If shooting arrows from a crossbow into cubes of ballistics gelatin doesn't sound like biological science to you, you've got a lot to learn from University of Illinois animal biology professor Philip Anderson, who did just that to answer a fundamental question about how animals use their fangs, claws and tentacles to puncture other animals.
Anderson conducted the study with Jeffrey LaCosse, of Charles E. Jordan High School in Durham, North Carolina, and Mark Pankow, of North Carolina State University, Raleigh.
By measuring how deeply an arrow -- weighted to alter its mass between tests -- penetrated a dense gelatin cube each time it was fired from a crossbow, the researchers found that the arrow's kinetic energy was the best predictor of its ability to penetrate its target.
They reported their results in the Royal Society journal Interface Focus.
The study is the first step of an effort to understand how nature, "red in tooth and claw," as the poet Alfred Tennyson wrote, uses tooth, claw, tentacles and even tools to capture food or defend against an enemy, competitor or predator.
"There are a lot of animals that have to puncture in order to survive," Anderson said.
"You have snakes that puncture with their fangs during strikes to inject venom. Some mantis shrimp, a group of marine crustaceans, use their very fast, power-amplified appendages to harpoon things like fish out of the water column and pull them down into their burrows to feed."
Stinging sea creatures like the Portuguese man-of-war also puncture their prey, but their puncturing apparatus is microscopic, Anderson said.
"They sting using single-celled organs on their tentacles called nematocysts, which are basically little hydrostatic, pressurized harpoons that inject venom," he said.
The speed of these puncturing events also varies widely. A snake strike occurs at roughly 3 meters (9.8 feet) per second. Mantis shrimp can harpoon prey at about 7 meters (23 feet) per second. And some trap-jaw ants puncture their prey or enemies by snapping their jaws shut at speeds of up to 60 meters per second.
"That's more than 130 miles per hour," Anderson said.
The researchers want to know how these and other organisms have each solved the puncture problem for themselves; they hope to determine whether some universal principles are at play.
"What's really cool from the evolutionary point of view is that it's not often that you have the ability to look at biomechanical systems across such a wide range of animals that are all trying to achieve a similar performance," Anderson said.
When slowed to a comprehensible speed, the process of puncture is quite complex. First, one object (we'll call it an arrow) must hit a target with enough energy to initiate a crack in the target's surface. The impact creates stress waves, which move through the target material much like sound waves move through the air, Anderson said. These waves interact with the edges of the target, creating deformation.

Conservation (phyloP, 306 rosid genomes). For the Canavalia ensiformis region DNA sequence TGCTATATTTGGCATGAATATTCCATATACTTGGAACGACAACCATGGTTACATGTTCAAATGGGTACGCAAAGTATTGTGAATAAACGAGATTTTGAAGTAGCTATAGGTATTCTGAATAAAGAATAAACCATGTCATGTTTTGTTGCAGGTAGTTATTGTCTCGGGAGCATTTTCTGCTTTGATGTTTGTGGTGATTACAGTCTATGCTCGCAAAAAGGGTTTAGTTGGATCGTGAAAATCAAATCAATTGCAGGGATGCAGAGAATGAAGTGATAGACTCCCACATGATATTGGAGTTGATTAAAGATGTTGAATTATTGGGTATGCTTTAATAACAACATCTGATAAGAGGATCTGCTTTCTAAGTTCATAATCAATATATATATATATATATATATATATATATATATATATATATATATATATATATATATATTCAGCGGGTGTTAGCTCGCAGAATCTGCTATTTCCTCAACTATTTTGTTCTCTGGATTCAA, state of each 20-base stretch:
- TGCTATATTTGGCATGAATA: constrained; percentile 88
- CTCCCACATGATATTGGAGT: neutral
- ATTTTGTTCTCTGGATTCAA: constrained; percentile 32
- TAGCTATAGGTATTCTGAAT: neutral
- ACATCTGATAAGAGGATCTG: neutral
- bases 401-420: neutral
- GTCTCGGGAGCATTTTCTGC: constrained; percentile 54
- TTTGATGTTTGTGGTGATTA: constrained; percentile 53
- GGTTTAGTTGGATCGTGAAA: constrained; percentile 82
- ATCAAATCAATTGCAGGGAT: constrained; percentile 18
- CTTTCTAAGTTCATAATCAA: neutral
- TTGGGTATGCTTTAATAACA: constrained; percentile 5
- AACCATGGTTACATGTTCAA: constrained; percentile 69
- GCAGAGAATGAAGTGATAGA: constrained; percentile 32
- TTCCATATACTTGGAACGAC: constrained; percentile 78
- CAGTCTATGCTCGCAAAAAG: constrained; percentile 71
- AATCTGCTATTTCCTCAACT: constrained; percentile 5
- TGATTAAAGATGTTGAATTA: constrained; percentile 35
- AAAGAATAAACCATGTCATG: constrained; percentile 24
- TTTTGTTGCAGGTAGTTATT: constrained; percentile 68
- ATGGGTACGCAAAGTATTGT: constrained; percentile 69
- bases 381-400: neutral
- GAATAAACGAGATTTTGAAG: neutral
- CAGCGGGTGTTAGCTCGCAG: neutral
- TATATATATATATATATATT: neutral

After the initial impact, the arrow must open up new surface area inside its target, breaking molecular bonds and overcoming friction to penetrate more deeply into the target.
"The target material builds up elastic energy as it deforms. At a certain point the elastic energy in the material causes it to push back against the arrow," Anderson said. "If the elastic energy is large enough, it can eject the arrow. This rebound occurred in about half of the crossbow trials."
The arrow's shape, its mass and speed also play a role, as does the composition of the target.
In Anderson's experiments, the target was a 4-inch cube of ballistics gelatin, which often is used in ballistics studies to simulate the density of human tissue.
By firing the weighted arrow into numerous identical targets and calculating the velocity of each firing and the depth of penetration of the arrow, the researchers found that the arrow's kinetic energy was the best predictor of target penetration.
Kinetic energy is equal to half the object's mass multiplied by the velocity squared: kinetic energy = ½ mass x velocity2
An object's mass and its speed (velocity) are critical to its kinetic energy. The fact that speed is squared (multiplied by itself) means that an increase in speed will magnify the kinetic energy of an object much more than a comparable increase in mass.
"This means that one potential way for small animals to puncture and get through tough materials, even with a low mass, is to increase their speed," Anderson said. "And if you look across animals that puncture, it appears that the smaller ones tend to be faster."
Materials provided by University of Illinois at Urbana-Champaign. Note: Content may be edited for style and length.
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